" An analogy for a memristor is an interesting kind of pipe that expands or shrinks when water flows through it. If water flows through the pipe in one direction, the diameter of the pipe increases, thus enabling the water to flow faster. If water flows through the pipe in the opposite direction, the diameter of the pipe decreases, thus slowing down the flow of water. If the water pressure is turned off, the pipe will retain it most recent diameter until the water is turned back on. Thus, the pipe does not store water like a bucket (or a capacitor) – it remembers how much water flowed through it."
And I further doubt that a polymeric analog of a memristor exists. While the whole idea of decreasing resistance with flow is quite analogous to shear thinning, the analogy fails on two fronts: polymers will lose the decreased viscosity upon cessation of flow (the rate of such loss being related to "the" relaxation time of the polymer), and switching flow directions will not reset the viscosity. Thank goodness, as dynamic mechanical analysis, where rheologists measure viscosity by imposing oscillatory shear on a sample, would not exist if it did.

Like all analogies, there are limits on their applications and if pushed too far, they break down. The analogy of a memristor to any part of a non-Newtonian fluid is just not going to happen, regardless of whether or not a memristor actually exists.

## Previous YearsJuly 6, 2011 - "Scientists Develop Bioplastic"July 6, 2010 - Ruminations on a Furnace Filter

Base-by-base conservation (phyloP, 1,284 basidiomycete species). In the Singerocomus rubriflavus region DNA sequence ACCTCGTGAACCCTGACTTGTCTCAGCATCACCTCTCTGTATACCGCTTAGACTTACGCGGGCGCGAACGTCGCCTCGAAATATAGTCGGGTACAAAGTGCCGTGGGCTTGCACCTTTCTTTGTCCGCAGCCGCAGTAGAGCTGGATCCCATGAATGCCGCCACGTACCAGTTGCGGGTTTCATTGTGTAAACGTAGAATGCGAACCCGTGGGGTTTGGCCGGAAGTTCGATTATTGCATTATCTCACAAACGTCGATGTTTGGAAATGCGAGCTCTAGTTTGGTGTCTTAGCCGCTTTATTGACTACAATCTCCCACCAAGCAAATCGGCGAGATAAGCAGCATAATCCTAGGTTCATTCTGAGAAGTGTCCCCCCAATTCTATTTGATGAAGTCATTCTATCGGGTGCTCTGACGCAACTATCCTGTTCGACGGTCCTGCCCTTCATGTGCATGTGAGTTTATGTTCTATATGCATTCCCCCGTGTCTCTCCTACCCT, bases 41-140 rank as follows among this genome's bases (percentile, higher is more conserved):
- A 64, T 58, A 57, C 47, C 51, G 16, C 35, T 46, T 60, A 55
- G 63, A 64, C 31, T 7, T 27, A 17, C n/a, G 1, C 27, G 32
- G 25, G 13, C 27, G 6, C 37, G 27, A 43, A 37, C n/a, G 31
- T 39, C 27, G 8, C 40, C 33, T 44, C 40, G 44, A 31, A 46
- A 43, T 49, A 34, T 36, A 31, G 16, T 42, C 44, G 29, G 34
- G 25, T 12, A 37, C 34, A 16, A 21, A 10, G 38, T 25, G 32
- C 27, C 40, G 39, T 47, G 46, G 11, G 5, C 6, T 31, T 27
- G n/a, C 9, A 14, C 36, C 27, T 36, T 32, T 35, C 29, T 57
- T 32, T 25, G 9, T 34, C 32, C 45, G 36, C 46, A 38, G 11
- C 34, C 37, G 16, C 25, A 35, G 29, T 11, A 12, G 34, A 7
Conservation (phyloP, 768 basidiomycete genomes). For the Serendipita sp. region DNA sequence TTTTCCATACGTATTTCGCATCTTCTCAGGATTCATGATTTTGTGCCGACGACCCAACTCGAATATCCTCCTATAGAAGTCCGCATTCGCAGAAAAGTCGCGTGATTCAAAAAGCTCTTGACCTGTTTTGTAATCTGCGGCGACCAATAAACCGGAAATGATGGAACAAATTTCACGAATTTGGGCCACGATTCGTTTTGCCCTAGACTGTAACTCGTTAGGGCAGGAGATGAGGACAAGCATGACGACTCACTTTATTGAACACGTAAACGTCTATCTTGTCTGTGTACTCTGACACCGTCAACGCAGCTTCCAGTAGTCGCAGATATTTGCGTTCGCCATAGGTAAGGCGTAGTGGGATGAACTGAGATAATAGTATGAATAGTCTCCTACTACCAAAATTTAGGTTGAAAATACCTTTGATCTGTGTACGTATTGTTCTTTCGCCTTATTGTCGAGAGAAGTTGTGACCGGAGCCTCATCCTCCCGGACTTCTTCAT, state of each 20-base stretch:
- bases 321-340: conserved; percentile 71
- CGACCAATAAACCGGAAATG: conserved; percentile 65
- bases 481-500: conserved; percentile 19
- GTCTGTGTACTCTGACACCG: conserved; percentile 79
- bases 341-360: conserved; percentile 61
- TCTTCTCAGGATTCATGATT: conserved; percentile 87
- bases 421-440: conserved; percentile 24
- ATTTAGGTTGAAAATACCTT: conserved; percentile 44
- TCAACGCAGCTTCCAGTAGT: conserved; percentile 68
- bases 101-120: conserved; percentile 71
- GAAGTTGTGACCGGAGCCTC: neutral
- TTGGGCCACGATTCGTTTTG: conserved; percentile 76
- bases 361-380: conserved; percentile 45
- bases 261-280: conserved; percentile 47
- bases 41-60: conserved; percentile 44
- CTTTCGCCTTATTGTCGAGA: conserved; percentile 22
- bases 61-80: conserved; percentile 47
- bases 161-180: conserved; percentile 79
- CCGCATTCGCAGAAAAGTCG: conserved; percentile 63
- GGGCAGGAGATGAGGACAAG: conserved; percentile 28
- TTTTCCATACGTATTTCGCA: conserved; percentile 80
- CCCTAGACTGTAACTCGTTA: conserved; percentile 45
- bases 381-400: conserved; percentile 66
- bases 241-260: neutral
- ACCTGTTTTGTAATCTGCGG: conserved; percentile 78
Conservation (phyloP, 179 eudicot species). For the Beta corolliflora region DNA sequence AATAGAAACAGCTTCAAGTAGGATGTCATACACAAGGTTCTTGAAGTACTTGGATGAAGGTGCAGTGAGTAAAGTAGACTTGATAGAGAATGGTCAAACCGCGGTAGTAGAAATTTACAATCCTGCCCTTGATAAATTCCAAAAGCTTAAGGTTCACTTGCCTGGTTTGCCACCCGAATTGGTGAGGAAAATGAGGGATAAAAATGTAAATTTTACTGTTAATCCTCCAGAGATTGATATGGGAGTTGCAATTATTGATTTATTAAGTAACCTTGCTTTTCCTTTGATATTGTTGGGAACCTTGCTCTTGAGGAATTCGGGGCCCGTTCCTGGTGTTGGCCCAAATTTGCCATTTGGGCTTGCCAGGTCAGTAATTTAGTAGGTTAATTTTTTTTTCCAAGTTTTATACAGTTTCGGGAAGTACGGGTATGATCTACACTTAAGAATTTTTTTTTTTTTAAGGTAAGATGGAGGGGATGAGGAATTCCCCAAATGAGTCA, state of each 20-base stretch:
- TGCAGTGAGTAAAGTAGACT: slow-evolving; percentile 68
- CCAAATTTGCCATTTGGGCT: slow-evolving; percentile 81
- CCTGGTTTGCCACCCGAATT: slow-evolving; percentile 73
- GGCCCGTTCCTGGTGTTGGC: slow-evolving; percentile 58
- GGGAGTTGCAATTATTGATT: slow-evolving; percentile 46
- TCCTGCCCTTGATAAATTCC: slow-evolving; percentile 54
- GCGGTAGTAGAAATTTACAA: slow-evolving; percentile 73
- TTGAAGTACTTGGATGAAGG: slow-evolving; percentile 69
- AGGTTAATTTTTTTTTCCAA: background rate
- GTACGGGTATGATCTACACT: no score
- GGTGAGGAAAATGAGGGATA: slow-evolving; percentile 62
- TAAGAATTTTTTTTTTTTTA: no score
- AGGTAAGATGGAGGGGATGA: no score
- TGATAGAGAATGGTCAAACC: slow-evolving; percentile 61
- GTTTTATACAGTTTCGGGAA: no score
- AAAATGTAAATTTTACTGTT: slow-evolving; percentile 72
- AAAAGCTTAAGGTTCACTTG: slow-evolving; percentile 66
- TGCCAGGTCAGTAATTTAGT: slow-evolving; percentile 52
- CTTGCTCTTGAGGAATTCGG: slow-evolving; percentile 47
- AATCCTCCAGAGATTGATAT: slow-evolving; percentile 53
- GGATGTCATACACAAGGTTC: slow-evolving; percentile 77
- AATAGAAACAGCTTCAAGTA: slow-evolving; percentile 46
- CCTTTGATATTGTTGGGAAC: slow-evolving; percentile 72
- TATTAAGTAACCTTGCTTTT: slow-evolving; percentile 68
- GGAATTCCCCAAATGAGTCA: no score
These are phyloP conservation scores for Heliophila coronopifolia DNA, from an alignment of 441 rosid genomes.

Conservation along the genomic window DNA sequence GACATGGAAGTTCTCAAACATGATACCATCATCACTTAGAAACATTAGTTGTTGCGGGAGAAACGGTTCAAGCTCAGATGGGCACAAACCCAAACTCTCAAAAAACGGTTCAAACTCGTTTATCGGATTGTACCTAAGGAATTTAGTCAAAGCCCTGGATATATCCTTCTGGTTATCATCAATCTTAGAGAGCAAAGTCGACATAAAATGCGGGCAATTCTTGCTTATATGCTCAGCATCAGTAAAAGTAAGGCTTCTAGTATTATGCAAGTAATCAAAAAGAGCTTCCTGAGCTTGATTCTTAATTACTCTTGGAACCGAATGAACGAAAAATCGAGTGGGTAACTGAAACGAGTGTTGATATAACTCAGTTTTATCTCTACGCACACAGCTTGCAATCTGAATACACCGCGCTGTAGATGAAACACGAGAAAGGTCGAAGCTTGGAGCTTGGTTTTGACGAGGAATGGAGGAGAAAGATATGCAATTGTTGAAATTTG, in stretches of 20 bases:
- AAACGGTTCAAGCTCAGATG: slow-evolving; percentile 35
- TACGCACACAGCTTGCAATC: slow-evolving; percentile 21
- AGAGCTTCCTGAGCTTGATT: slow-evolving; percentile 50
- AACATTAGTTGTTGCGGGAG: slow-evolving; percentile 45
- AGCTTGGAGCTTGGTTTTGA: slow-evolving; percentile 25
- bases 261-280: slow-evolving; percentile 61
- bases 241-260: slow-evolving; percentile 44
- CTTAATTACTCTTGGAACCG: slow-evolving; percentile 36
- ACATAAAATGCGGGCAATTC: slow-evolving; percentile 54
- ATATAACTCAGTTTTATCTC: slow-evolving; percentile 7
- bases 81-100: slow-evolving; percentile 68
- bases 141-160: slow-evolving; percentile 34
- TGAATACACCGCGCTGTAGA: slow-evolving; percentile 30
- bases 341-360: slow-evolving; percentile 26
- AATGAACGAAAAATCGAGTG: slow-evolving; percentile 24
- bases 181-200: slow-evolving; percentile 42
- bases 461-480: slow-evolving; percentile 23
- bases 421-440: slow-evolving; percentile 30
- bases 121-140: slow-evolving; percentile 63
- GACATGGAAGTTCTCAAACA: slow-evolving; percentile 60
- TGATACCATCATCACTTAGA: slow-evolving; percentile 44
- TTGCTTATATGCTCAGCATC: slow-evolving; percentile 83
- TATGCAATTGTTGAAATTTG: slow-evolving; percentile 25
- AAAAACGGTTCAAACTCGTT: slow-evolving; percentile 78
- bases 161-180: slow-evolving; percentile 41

Anonymous said...

It seems to me something mechanical vaguely akin to a memresistor could take the form of a set of hinged articulated plates distributed around the internal circumference of a pipe, so that flow in one direction would push the plates against the pipe wall (increasing pipe flow), and flow in the opposite direction would tend to push the plates toward the center, reducing opposite direction flow (although this would necessarily be dependent on the incoming flow rate). Assuming the hinges have *an ideal level of friction* the last state of the apparatus is more or less maintained until the next flow.

It's such a simple kind of device I'm sure it must have already been implemented somewhere.

John said...

Something along the lines of a reed valve?

Anonymous said...

Yes, that looks exactly like the sort of thing. Thank you.

Funny, isn't it, where lacking the name for something causes all kinds of difficulties in referring to it... I'm sure there's a name for this condition, but I forget what it is... ;) (I can imagine it now, "I was an "Aphasian Studies" major").

Something like this also came up in a recent Popular Mechanics, an article about "The 4D Nature of Materials" (at least this is close to the title) but it seems to me that pipes that vary circumference in response to water flow could be *extremely* problematic.

John said...

I would agree with you on being "extremely" problematic. For Newtonian fluids, flow rate is proportional to the fourth power of pipe diameter. Holey nonlinearities!

Joe Q. said...

I am a rank newbie when it comes to rheology, but when explaining things to those even more newboid than myself, I also find the electro-mechanical analogy to be helpful. Especially when comparing a rheology experiment with constant unidirectional rotation (like DC) to one with oscillating rotation (like AC). You can't really measure capacitance with DC.